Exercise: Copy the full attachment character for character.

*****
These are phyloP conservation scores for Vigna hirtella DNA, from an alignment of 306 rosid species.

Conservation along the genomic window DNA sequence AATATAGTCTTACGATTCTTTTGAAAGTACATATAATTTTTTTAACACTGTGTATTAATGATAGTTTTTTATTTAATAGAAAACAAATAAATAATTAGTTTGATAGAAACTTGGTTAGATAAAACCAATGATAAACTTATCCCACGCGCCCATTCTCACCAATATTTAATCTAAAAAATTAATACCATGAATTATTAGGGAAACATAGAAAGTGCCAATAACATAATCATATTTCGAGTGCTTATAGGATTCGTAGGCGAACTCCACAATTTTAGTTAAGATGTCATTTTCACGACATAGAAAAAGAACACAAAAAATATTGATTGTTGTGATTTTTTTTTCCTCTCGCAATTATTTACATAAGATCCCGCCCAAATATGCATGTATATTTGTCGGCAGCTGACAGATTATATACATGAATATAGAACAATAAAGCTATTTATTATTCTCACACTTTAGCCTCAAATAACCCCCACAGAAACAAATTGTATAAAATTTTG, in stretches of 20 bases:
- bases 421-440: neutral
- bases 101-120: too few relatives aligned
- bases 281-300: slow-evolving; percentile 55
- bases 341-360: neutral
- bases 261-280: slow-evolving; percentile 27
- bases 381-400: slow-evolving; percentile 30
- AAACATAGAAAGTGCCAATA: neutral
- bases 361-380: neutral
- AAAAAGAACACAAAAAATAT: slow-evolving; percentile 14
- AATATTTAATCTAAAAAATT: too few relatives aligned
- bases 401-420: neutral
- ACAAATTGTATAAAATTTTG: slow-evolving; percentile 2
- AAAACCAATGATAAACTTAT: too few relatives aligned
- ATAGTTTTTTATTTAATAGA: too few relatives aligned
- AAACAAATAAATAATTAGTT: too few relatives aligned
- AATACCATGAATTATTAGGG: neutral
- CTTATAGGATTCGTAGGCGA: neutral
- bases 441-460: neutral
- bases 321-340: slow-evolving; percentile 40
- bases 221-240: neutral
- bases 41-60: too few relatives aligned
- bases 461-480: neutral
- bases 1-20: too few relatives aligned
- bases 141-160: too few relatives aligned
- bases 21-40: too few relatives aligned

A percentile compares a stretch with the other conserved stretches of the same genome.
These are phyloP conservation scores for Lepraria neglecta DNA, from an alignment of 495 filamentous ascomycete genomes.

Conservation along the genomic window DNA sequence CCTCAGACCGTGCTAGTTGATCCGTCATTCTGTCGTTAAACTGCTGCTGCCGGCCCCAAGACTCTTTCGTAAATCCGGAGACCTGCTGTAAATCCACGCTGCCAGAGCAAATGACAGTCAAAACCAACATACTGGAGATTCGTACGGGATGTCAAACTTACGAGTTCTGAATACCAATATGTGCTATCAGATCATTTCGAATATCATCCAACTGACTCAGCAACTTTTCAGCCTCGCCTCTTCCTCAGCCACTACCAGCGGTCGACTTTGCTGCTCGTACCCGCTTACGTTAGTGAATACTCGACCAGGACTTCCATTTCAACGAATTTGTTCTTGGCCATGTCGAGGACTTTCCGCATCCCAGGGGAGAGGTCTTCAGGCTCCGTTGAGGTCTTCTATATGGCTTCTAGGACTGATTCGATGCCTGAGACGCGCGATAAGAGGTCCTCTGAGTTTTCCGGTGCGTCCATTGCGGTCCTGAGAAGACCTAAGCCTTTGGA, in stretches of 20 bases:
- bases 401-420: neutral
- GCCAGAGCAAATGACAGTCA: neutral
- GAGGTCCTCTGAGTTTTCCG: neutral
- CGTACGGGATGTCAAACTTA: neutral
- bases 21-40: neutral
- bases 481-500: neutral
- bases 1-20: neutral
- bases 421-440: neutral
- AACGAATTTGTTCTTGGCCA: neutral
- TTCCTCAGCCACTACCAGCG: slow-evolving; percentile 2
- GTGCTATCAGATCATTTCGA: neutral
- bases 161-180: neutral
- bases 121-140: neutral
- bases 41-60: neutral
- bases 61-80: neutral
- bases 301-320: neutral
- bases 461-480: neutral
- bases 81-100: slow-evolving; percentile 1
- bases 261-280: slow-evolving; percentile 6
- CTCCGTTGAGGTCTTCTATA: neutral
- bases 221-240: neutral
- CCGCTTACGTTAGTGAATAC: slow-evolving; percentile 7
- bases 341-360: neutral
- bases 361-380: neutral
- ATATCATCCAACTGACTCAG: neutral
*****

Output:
These are phyloP conservation scores for Vigna hirtella DNA, from an alignment of 306 rosid species.

Conservation along the genomic window DNA sequence AATATAGTCTTACGATTCTTTTGAAAGTACATATAATTTTTTTAACACTGTGTATTAATGATAGTTTTTTATTTAATAGAAAACAAATAAATAATTAGTTTGATAGAAACTTGGTTAGATAAAACCAATGATAAACTTATCCCACGCGCCCATTCTCACCAATATTTAATCTAAAAAATTAATACCATGAATTATTAGGGAAACATAGAAAGTGCCAATAACATAATCATATTTCGAGTGCTTATAGGATTCGTAGGCGAACTCCACAATTTTAGTTAAGATGTCATTTTCACGACATAGAAAAAGAACACAAAAAATATTGATTGTTGTGATTTTTTTTTCCTCTCGCAATTATTTACATAAGATCCCGCCCAAATATGCATGTATATTTGTCGGCAGCTGACAGATTATATACATGAATATAGAACAATAAAGCTATTTATTATTCTCACACTTTAGCCTCAAATAACCCCCACAGAAACAAATTGTATAAAATTTTG, in stretches of 20 bases:
- bases 421-440: neutral
- bases 101-120: too few relatives aligned
- bases 281-300: slow-evolving; percentile 55
- bases 341-360: neutral
- bases 261-280: slow-evolving; percentile 27
- bases 381-400: slow-evolving; percentile 30
- AAACATAGAAAGTGCCAATA: neutral
- bases 361-380: neutral
- AAAAAGAACACAAAAAATAT: slow-evolving; percentile 14
- AATATTTAATCTAAAAAATT: too few relatives aligned
- bases 401-420: neutral
- ACAAATTGTATAAAATTTTG: slow-evolving; percentile 2
- AAAACCAATGATAAACTTAT: too few relatives aligned
- ATAGTTTTTTATTTAATAGA: too few relatives aligned
- AAACAAATAAATAATTAGTT: too few relatives aligned
- AATACCATGAATTATTAGGG: neutral
- CTTATAGGATTCGTAGGCGA: neutral
- bases 441-460: neutral
- bases 321-340: slow-evolving; percentile 40
- bases 221-240: neutral
- bases 41-60: too few relatives aligned
- bases 461-480: neutral
- bases 1-20: too few relatives aligned
- bases 141-160: too few relatives aligned
- bases 21-40: too few relatives aligned

A percentile compares a stretch with the other conserved stretches of the same genome.
These are phyloP conservation scores for Lepraria neglecta DNA, from an alignment of 495 filamentous ascomycete genomes.

Conservation along the genomic window DNA sequence CCTCAGACCGTGCTAGTTGATCCGTCATTCTGTCGTTAAACTGCTGCTGCCGGCCCCAAGACTCTTTCGTAAATCCGGAGACCTGCTGTAAATCCACGCTGCCAGAGCAAATGACAGTCAAAACCAACATACTGGAGATTCGTACGGGATGTCAAACTTACGAGTTCTGAATACCAATATGTGCTATCAGATCATTTCGAATATCATCCAACTGACTCAGCAACTTTTCAGCCTCGCCTCTTCCTCAGCCACTACCAGCGGTCGACTTTGCTGCTCGTACCCGCTTACGTTAGTGAATACTCGACCAGGACTTCCATTTCAACGAATTTGTTCTTGGCCATGTCGAGGACTTTCCGCATCCCAGGGGAGAGGTCTTCAGGCTCCGTTGAGGTCTTCTATATGGCTTCTAGGACTGATTCGATGCCTGAGACGCGCGATAAGAGGTCCTCTGAGTTTTCCGGTGCGTCCATTGCGGTCCTGAGAAGACCTAAGCCTTTGGA, in stretches of 20 bases:
- bases 401-420: neutral
- GCCAGAGCAAATGACAGTCA: neutral
- GAGGTCCTCTGAGTTTTCCG: neutral
- CGTACGGGATGTCAAACTTA: neutral
- bases 21-40: neutral
- bases 481-500: neutral
- bases 1-20: neutral
- bases 421-440: neutral
- AACGAATTTGTTCTTGGCCA: neutral
- TTCCTCAGCCACTACCAGCG: slow-evolving; percentile 2
- GTGCTATCAGATCATTTCGA: neutral
- bases 161-180: neutral
- bases 121-140: neutral
- bases 41-60: neutral
- bases 61-80: neutral
- bases 301-320: neutral
- bases 461-480: neutral
- bases 81-100: slow-evolving; percentile 1
- bases 261-280: slow-evolving; percentile 6
- CTCCGTTGAGGTCTTCTATA: neutral
- bases 221-240: neutral
- CCGCTTACGTTAGTGAATAC: slow-evolving; percentile 7
- bases 341-360: neutral
- bases 361-380: neutral
- ATATCATCCAACTGACTCAG: neutral